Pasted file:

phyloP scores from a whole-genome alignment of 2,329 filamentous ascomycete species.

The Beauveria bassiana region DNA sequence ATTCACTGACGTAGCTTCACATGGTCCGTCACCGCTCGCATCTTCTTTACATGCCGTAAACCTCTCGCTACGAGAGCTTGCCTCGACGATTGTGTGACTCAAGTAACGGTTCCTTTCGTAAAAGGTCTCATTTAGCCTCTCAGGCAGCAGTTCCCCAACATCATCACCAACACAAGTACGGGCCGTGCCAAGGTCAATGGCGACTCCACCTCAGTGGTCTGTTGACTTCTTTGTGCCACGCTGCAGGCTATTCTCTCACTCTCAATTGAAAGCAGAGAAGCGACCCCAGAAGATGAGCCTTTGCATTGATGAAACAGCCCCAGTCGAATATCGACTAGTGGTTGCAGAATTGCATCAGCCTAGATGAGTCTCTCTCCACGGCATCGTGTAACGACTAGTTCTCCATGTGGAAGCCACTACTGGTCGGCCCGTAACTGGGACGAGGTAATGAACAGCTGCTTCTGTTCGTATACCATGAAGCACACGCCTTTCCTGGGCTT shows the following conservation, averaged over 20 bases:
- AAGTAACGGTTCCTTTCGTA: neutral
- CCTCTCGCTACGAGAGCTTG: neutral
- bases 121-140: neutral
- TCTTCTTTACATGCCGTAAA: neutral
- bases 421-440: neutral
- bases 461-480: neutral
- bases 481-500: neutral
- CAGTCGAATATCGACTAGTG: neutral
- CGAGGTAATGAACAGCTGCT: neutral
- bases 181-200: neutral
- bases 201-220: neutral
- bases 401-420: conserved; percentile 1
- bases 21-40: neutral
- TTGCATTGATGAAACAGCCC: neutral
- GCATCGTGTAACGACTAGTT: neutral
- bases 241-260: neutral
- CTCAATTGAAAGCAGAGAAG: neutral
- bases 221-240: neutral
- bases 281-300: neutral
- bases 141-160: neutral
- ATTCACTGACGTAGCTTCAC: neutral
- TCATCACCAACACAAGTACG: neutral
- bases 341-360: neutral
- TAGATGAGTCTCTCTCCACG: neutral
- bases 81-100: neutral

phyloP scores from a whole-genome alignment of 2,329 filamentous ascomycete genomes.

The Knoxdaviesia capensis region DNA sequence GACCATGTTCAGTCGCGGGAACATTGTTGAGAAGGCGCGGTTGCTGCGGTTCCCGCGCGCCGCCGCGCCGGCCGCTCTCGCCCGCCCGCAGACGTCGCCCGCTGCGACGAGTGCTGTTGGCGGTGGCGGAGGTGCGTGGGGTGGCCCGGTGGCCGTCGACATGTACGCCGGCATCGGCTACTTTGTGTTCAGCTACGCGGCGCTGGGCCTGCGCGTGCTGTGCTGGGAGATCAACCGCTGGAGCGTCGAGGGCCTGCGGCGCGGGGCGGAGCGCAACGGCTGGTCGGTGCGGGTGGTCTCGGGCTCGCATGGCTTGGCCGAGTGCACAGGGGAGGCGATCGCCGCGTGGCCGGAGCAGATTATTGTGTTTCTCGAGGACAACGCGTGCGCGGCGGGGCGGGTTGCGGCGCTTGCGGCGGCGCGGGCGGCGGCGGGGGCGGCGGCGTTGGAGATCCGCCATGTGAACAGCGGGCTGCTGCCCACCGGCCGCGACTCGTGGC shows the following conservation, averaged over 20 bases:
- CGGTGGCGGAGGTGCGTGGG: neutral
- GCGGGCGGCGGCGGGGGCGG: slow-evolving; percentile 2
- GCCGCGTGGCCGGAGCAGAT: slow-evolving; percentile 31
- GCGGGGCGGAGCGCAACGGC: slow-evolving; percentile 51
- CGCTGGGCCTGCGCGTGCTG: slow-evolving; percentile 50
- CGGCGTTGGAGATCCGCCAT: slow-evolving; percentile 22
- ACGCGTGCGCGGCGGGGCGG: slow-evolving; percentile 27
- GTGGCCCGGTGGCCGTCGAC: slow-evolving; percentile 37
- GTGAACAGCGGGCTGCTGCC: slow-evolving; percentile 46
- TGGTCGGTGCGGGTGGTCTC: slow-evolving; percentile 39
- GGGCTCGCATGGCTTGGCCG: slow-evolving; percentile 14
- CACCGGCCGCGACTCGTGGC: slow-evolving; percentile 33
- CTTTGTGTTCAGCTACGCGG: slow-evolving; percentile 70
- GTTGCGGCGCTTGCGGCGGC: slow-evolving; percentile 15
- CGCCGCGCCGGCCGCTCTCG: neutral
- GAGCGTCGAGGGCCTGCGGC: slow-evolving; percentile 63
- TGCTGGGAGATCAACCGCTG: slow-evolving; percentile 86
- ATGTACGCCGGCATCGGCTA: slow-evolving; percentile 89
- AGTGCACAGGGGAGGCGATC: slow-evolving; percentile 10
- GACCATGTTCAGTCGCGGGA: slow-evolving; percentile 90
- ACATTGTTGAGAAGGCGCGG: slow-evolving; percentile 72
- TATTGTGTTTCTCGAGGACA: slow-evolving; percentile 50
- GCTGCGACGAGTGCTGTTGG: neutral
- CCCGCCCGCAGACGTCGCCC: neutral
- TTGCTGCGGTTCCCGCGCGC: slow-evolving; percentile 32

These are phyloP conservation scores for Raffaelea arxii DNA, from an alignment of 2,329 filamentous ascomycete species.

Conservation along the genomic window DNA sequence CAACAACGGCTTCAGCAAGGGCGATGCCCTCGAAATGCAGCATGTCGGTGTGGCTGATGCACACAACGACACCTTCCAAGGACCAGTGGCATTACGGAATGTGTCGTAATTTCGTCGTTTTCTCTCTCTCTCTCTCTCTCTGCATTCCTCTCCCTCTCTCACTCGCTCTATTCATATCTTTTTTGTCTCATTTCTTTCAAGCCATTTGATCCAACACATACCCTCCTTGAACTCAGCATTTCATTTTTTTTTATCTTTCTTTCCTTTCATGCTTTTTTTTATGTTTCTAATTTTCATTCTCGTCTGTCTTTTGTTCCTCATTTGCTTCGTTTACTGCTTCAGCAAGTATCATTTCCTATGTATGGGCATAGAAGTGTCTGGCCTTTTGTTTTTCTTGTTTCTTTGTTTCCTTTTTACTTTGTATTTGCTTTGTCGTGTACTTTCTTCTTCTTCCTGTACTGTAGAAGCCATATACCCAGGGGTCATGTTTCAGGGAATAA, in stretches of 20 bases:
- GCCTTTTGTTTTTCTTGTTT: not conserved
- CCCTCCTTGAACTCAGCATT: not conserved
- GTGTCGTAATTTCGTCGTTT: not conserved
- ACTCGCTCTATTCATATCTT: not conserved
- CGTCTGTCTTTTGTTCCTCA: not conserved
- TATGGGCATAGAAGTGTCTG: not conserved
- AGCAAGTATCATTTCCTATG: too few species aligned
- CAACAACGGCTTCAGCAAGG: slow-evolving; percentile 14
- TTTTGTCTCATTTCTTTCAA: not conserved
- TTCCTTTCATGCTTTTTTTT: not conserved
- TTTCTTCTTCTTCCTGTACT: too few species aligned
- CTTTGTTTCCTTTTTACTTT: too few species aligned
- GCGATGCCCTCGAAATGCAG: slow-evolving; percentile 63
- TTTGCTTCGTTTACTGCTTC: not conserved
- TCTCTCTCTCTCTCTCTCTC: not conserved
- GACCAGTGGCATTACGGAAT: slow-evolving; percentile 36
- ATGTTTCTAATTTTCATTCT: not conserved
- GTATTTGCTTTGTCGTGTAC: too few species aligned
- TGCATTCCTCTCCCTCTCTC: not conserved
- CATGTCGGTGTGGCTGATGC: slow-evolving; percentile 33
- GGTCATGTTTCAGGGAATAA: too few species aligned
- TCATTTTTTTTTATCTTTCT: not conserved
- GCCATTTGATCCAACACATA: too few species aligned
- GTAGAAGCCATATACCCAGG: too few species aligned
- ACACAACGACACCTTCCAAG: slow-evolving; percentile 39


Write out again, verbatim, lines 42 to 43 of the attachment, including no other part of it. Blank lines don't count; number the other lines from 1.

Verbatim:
- CTTTGTGTTCAGCTACGCGG: slow-evolving; percentile 70
- GTTGCGGCGCTTGCGGCGGC: slow-evolving; percentile 15